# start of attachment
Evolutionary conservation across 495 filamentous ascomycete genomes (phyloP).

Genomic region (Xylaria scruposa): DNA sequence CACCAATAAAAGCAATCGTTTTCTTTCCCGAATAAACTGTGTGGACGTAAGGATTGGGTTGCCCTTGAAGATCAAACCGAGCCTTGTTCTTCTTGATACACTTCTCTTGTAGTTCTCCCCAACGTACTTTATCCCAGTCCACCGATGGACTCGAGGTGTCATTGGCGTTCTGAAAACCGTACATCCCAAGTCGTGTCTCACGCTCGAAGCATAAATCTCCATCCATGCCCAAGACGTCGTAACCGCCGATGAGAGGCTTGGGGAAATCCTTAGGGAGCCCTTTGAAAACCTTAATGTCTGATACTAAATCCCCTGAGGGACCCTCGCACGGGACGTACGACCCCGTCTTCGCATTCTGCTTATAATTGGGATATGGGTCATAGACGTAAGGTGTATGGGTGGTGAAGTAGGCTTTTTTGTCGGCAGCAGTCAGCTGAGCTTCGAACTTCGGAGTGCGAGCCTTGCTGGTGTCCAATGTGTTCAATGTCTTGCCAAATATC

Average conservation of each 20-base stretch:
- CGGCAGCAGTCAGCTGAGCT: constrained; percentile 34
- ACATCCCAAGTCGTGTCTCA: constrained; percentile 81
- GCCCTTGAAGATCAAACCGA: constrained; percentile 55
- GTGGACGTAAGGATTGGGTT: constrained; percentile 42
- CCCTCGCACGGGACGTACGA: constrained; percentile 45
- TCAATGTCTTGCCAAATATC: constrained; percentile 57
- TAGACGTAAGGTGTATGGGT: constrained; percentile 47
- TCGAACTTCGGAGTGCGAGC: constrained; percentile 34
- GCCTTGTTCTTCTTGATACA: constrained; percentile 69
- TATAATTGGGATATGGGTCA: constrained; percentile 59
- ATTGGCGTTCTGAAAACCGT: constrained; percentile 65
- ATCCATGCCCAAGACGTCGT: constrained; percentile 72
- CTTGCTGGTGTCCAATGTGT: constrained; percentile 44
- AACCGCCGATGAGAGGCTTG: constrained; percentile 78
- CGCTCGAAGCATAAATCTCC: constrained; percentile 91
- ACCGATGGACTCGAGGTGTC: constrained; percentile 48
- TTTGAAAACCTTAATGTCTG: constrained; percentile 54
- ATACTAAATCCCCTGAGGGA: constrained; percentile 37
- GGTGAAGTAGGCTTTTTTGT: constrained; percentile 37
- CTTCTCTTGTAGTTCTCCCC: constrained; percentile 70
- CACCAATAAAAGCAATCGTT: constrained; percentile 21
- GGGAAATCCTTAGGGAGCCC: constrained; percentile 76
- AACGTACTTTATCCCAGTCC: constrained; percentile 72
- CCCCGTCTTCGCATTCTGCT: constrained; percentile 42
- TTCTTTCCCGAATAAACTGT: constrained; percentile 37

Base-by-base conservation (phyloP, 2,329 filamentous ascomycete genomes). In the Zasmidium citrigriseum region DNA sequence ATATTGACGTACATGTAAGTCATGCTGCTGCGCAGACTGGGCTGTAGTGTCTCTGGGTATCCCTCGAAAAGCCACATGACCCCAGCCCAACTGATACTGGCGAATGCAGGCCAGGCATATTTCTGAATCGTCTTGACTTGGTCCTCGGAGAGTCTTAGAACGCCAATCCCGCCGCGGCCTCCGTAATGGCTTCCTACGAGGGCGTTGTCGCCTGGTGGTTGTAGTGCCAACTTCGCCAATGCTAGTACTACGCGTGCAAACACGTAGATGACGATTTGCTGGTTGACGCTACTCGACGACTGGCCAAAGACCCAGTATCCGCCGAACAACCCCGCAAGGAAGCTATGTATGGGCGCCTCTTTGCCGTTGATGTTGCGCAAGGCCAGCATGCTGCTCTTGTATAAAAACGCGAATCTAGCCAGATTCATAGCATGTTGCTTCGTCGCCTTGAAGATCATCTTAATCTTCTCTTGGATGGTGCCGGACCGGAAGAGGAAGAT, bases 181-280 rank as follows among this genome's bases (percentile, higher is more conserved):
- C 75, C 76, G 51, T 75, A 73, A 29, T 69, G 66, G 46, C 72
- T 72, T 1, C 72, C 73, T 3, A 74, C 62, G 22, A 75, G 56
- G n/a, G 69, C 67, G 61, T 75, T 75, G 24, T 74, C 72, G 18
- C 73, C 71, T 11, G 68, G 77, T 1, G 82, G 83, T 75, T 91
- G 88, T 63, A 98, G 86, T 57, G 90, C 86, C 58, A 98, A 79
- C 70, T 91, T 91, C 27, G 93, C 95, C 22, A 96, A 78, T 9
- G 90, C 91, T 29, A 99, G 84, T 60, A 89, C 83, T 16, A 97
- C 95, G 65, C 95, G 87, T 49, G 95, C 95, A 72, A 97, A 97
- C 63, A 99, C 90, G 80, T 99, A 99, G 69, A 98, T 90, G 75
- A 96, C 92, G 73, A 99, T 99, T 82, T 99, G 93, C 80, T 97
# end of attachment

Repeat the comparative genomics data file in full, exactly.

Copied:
Evolutionary conservation across 495 filamentous ascomycete genomes (phyloP).

Genomic region (Xylaria scruposa): DNA sequence CACCAATAAAAGCAATCGTTTTCTTTCCCGAATAAACTGTGTGGACGTAAGGATTGGGTTGCCCTTGAAGATCAAACCGAGCCTTGTTCTTCTTGATACACTTCTCTTGTAGTTCTCCCCAACGTACTTTATCCCAGTCCACCGATGGACTCGAGGTGTCATTGGCGTTCTGAAAACCGTACATCCCAAGTCGTGTCTCACGCTCGAAGCATAAATCTCCATCCATGCCCAAGACGTCGTAACCGCCGATGAGAGGCTTGGGGAAATCCTTAGGGAGCCCTTTGAAAACCTTAATGTCTGATACTAAATCCCCTGAGGGACCCTCGCACGGGACGTACGACCCCGTCTTCGCATTCTGCTTATAATTGGGATATGGGTCATAGACGTAAGGTGTATGGGTGGTGAAGTAGGCTTTTTTGTCGGCAGCAGTCAGCTGAGCTTCGAACTTCGGAGTGCGAGCCTTGCTGGTGTCCAATGTGTTCAATGTCTTGCCAAATATC

Average conservation of each 20-base stretch:
- CGGCAGCAGTCAGCTGAGCT: constrained; percentile 34
- ACATCCCAAGTCGTGTCTCA: constrained; percentile 81
- GCCCTTGAAGATCAAACCGA: constrained; percentile 55
- GTGGACGTAAGGATTGGGTT: constrained; percentile 42
- CCCTCGCACGGGACGTACGA: constrained; percentile 45
- TCAATGTCTTGCCAAATATC: constrained; percentile 57
- TAGACGTAAGGTGTATGGGT: constrained; percentile 47
- TCGAACTTCGGAGTGCGAGC: constrained; percentile 34
- GCCTTGTTCTTCTTGATACA: constrained; percentile 69
- TATAATTGGGATATGGGTCA: constrained; percentile 59
- ATTGGCGTTCTGAAAACCGT: constrained; percentile 65
- ATCCATGCCCAAGACGTCGT: constrained; percentile 72
- CTTGCTGGTGTCCAATGTGT: constrained; percentile 44
- AACCGCCGATGAGAGGCTTG: constrained; percentile 78
- CGCTCGAAGCATAAATCTCC: constrained; percentile 91
- ACCGATGGACTCGAGGTGTC: constrained; percentile 48
- TTTGAAAACCTTAATGTCTG: constrained; percentile 54
- ATACTAAATCCCCTGAGGGA: constrained; percentile 37
- GGTGAAGTAGGCTTTTTTGT: constrained; percentile 37
- CTTCTCTTGTAGTTCTCCCC: constrained; percentile 70
- CACCAATAAAAGCAATCGTT: constrained; percentile 21
- GGGAAATCCTTAGGGAGCCC: constrained; percentile 76
- AACGTACTTTATCCCAGTCC: constrained; percentile 72
- CCCCGTCTTCGCATTCTGCT: constrained; percentile 42
- TTCTTTCCCGAATAAACTGT: constrained; percentile 37

Base-by-base conservation (phyloP, 2,329 filamentous ascomycete genomes). In the Zasmidium citrigriseum region DNA sequence ATATTGACGTACATGTAAGTCATGCTGCTGCGCAGACTGGGCTGTAGTGTCTCTGGGTATCCCTCGAAAAGCCACATGACCCCAGCCCAACTGATACTGGCGAATGCAGGCCAGGCATATTTCTGAATCGTCTTGACTTGGTCCTCGGAGAGTCTTAGAACGCCAATCCCGCCGCGGCCTCCGTAATGGCTTCCTACGAGGGCGTTGTCGCCTGGTGGTTGTAGTGCCAACTTCGCCAATGCTAGTACTACGCGTGCAAACACGTAGATGACGATTTGCTGGTTGACGCTACTCGACGACTGGCCAAAGACCCAGTATCCGCCGAACAACCCCGCAAGGAAGCTATGTATGGGCGCCTCTTTGCCGTTGATGTTGCGCAAGGCCAGCATGCTGCTCTTGTATAAAAACGCGAATCTAGCCAGATTCATAGCATGTTGCTTCGTCGCCTTGAAGATCATCTTAATCTTCTCTTGGATGGTGCCGGACCGGAAGAGGAAGAT, bases 181-280 rank as follows among this genome's bases (percentile, higher is more conserved):
- C 75, C 76, G 51, T 75, A 73, A 29, T 69, G 66, G 46, C 72
- T 72, T 1, C 72, C 73, T 3, A 74, C 62, G 22, A 75, G 56
- G n/a, G 69, C 67, G 61, T 75, T 75, G 24, T 74, C 72, G 18
- C 73, C 71, T 11, G 68, G 77, T 1, G 82, G 83, T 75, T 91
- G 88, T 63, A 98, G 86, T 57, G 90, C 86, C 58, A 98, A 79
- C 70, T 91, T 91, C 27, G 93, C 95, C 22, A 96, A 78, T 9
- G 90, C 91, T 29, A 99, G 84, T 60, A 89, C 83, T 16, A 97
- C 95, G 65, C 95, G 87, T 49, G 95, C 95, A 72, A 97, A 97
- C 63, A 99, C 90, G 80, T 99, A 99, G 69, A 98, T 90, G 75
- A 96, C 92, G 73, A 99, T 99, T 82, T 99, G 93, C 80, T 97